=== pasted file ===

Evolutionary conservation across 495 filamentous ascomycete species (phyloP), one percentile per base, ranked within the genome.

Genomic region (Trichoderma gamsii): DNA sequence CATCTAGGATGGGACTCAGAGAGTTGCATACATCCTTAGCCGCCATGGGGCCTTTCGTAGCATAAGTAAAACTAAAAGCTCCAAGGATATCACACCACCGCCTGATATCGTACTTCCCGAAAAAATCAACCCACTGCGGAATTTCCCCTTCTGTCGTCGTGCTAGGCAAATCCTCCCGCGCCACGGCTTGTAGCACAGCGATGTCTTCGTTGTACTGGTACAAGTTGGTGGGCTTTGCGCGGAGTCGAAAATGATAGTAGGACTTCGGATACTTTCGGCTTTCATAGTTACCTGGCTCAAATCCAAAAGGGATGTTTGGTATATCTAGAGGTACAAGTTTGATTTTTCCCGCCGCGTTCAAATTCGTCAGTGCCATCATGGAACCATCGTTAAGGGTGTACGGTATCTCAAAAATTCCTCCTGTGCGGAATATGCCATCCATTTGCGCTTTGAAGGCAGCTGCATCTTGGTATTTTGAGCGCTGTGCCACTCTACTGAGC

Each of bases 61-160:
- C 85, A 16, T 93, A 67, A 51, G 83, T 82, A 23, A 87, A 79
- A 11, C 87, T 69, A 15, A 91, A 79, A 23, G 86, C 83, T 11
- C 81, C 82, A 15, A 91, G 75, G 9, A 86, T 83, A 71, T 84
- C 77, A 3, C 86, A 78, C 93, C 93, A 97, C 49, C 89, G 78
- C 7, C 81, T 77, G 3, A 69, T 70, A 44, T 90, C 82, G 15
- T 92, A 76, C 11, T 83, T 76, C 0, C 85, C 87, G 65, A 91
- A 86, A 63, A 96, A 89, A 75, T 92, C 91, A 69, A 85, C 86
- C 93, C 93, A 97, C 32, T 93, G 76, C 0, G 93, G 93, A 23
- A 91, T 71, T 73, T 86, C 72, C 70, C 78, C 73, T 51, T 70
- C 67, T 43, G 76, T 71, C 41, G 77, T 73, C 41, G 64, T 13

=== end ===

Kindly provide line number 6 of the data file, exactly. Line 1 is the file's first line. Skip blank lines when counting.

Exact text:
- C 81, C 82, A 15, A 91, G 75, G 9, A 86, T 83, A 71, T 84